Robert Barron column: Respect needed for 911 program

The dispatcher said she would send a police unit to my home

A number of years ago, I woke up early one morning to discover that the power had gone out during the night.

All of the clocks in my home were run on electricity, so I had no idea what time of the day it was. As it was a work day, I needed to know what time it was so I could plan my morning activities accordingly.

Still half asleep, I picked up my phone (in an era before cell phones) with the intention of calling 411 to ask the operator for the time.

But in my groggy state of mind, I accidentally dialed 911 and was suddenly talking to a police dispatcher who was asking me what was the nature of my emergency.

I was instantly wide awake as I realized my error and apologized profusely to the dispatcher after I explained what had happened.

I thought that would be sufficient to correct my mistake, satisfy the dispatcher and begin my day, but the dispatcher wouldn’t just let it go at that.

She asked if I was alone and if anyone else lived in the house.

I said there was nobody else there and I was the sole tenant of the house, explaining again that it was all a mistake and apologized for the second time in a matter of minutes in an attempt to get her off the phone and put this foolish incident behind me.

But it was not to be.

The dispatcher said she would send a police unit to my home anyway, implying the authorities wanted to make sure there were no nefarious activities that I was trying to hide. Sure enough, about five minutes later, a police cruiser pulled up.

The two officers politely asked if anyone else was in the house as they looked past me into the front room looking for anything suspicious or out of place.

I figured the only way I was going to end this ongoing nightmare was to invite the officers in so they could look around the house for themselves. They took me up on the offer and made a quick inspection before finally deciding, however hesitantly, that I was telling the truth.

I apologized again as they left, making the first hour of that day the most apologetic of my life.

I’ve thought about that incident a lot since and, although it was annoying and even a little frightening at the time, I have to commend that dispatcher and the police officers for their work that morning.

Despite my apologies and explanations, they did their jobs and made sure that there was nothing going on in my house.

Inspector Chris Bear, head of the North Cowichan/Duncan RCMP detachment, reported recently that false 911 calls are becoming a big challenge for police in the Cowichan Valley, mainly due to cell phones.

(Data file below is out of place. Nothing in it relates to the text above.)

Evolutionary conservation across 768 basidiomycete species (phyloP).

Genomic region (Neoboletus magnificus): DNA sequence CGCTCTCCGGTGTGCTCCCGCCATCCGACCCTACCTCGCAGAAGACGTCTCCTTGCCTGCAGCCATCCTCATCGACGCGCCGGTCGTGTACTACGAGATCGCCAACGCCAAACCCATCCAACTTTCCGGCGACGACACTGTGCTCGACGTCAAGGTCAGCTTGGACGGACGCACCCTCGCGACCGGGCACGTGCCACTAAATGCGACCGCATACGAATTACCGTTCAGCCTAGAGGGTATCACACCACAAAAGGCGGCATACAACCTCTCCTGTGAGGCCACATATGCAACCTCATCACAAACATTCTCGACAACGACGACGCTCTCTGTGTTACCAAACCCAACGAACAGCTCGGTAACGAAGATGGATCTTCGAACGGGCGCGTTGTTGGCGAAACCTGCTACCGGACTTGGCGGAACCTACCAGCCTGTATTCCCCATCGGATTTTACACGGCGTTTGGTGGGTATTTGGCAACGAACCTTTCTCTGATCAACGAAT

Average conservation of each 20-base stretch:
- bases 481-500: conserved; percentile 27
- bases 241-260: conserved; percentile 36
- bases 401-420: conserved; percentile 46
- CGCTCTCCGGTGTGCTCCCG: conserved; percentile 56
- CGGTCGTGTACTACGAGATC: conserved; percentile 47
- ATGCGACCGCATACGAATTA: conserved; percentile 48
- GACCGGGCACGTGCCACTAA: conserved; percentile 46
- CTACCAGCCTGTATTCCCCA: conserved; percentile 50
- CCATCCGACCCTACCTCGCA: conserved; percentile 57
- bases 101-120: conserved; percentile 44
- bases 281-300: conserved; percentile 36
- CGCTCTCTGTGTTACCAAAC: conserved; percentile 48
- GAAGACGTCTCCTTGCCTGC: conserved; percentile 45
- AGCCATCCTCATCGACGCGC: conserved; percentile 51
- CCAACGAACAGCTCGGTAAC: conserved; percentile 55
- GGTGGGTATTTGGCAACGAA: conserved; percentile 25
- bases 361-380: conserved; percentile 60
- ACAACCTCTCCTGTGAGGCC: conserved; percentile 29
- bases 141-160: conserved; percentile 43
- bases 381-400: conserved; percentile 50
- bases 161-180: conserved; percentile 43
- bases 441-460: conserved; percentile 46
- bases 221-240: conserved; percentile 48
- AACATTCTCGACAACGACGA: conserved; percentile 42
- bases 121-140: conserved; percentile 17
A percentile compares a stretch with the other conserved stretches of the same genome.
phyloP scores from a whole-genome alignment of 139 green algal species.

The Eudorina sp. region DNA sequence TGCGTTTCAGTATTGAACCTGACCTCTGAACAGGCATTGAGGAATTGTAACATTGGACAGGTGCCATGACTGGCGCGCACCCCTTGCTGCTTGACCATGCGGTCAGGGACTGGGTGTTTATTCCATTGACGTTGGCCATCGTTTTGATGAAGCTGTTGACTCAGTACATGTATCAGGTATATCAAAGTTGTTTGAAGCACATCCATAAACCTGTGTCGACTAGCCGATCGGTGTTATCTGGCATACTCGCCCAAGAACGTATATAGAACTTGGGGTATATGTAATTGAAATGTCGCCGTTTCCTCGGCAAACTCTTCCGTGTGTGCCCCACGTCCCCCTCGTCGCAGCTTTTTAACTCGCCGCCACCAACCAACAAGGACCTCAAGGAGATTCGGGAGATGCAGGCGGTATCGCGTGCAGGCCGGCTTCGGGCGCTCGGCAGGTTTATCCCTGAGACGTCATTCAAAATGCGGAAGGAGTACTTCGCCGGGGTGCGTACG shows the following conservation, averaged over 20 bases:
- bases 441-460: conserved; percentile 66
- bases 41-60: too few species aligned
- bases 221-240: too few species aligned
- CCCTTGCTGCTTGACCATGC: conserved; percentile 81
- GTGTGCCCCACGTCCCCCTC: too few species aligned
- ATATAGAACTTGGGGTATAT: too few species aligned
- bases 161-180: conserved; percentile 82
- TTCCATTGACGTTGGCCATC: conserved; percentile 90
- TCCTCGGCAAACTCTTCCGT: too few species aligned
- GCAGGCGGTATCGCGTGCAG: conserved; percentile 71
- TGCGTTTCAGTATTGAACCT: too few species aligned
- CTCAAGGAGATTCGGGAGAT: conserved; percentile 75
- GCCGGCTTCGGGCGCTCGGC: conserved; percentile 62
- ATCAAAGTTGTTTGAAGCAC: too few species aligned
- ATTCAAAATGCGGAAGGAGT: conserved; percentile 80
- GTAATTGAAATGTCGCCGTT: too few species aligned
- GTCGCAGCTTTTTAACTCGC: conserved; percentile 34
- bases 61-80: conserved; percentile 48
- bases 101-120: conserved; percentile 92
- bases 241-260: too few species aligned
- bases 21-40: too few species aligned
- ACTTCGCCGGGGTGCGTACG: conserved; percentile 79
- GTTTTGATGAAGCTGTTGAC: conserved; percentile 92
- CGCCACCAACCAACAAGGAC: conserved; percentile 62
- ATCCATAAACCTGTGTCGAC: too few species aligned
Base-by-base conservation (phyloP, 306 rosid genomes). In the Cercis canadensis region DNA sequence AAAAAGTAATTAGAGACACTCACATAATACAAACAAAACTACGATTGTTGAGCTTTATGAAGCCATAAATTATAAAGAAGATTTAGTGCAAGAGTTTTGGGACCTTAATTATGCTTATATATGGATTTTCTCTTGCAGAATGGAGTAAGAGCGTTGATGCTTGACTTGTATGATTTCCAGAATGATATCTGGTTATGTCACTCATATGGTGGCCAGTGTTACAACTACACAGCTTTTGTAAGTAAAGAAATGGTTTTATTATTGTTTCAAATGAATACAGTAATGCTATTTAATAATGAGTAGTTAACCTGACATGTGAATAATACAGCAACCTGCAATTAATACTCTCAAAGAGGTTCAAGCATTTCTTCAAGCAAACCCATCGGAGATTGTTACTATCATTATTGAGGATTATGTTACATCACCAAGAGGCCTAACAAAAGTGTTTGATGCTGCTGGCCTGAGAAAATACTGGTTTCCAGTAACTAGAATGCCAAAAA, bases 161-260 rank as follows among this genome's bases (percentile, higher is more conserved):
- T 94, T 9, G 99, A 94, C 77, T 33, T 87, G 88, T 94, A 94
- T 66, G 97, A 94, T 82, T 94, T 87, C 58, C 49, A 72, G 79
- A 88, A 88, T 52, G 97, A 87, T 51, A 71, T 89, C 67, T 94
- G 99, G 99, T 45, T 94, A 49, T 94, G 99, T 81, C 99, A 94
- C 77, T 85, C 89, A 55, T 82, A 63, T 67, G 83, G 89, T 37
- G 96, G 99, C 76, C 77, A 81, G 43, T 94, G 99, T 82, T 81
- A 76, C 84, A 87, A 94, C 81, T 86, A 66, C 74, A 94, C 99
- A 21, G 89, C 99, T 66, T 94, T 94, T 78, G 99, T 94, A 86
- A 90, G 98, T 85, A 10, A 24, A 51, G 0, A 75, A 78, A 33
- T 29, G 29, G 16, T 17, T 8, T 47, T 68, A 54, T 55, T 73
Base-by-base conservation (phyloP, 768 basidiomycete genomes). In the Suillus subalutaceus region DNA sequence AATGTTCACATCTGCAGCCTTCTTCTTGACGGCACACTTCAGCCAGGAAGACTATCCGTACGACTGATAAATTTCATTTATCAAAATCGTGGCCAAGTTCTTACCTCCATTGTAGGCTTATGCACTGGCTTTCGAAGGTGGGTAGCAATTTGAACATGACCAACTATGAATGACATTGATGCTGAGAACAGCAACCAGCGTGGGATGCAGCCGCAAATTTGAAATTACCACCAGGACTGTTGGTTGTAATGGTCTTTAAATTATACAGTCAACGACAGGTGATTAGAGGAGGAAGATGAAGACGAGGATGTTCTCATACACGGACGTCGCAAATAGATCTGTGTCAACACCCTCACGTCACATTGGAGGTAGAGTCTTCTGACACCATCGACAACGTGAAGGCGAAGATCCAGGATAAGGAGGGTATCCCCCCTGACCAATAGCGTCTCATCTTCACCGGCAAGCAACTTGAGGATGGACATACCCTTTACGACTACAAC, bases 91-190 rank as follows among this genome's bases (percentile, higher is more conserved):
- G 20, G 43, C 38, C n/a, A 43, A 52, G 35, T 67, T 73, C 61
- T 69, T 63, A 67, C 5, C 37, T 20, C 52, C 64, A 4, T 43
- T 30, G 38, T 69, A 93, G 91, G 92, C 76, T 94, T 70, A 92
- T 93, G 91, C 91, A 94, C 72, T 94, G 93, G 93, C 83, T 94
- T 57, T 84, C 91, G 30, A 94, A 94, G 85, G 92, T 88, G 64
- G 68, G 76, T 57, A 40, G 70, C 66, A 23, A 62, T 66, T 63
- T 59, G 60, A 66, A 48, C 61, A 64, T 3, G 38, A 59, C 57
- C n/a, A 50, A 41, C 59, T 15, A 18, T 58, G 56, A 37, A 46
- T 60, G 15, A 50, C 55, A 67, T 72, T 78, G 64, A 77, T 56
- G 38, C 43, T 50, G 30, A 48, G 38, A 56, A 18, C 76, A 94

“Many are pocket dials (on cell phones) and nothing is heard on call backs,” he said.

“Many answer the phone and find out it’s the police and, for some reason, try to hang up or turn their phone off. Ideally, if people do accidentally call 911, they need to stay on the phone and talk with police dispatchers who then confirm if there is an actual emergency or not.”

Police resources are increasingly being stretched, so people should be careful with their phones and acknowledge when mistakes are made if 911 is accidentally called.

It saves everyone a lot of time and trouble in the end.



robert.barron@cowichanvalleycitizen.com

Like us on Facebook and follow us on Twitter

Just Posted

Multi-generational pain of residential schools lingers on Vancouver Island

Cycles of substance abuse and tragedy linked to colonial policies

Historian recalls Nanaimo’s drunken disorder back in 1890

Imagine the seamen’s surprise when they found themselves inside a brewery, writes columnist

Victoria church displays memorial tapestry for those lost to opioid crisis

Christ Church Cathedral hosts talks on opioid crisis on June 26 and July 3

Island beekeeper wants more responsible pesticide use

Two pesticide events in two months has beekeeper asking Islanders to take care

Air Canada reviewing how crew left sleeping passenger on parked plane

In a Facebook post, the woman said she woke up ‘all alone’ on a ‘cold dark’ aircraft

Researchers say ‘text neck’ causing bone spurs to grow from millenials’ skulls

Technology use from early childhood causing abnormal bone growths in 41 per cent of young adults

Man arrested for armed robbery and jewelry theft in Nanaimo

Suspect charged for robbery of Best Buy Liquor Store, theft of rings at Woodgrove Centre

Nanaimo teachers’ union president worries new deal could see job losses

Teachers’ federation and Ministry of Education negotiating with contract expiring at month’s end

Crews fight wildfire along Sea-to-Sky Highway

A cause has not been determined, although a downed power line is suspected

Complex with more than 200 apartments pitched for Nanaimo’s south end

Construction planned for next spring on Junction Avenue in Chase River

PHOTOS: Event marks one year since soccer team rescued from Thai cave

Nine players and coach took part in marathon and bike event to help improve conditions at cave

Rock climber dies after fall at Stawamus Chief in Squamish

The man had fallen about 30 metres while climbing in the Grand Wall area

Five B.C. students taken to hospital after playing with vaping device

School district said students were taken to hospital ‘out of an abundance of caution’

Most Read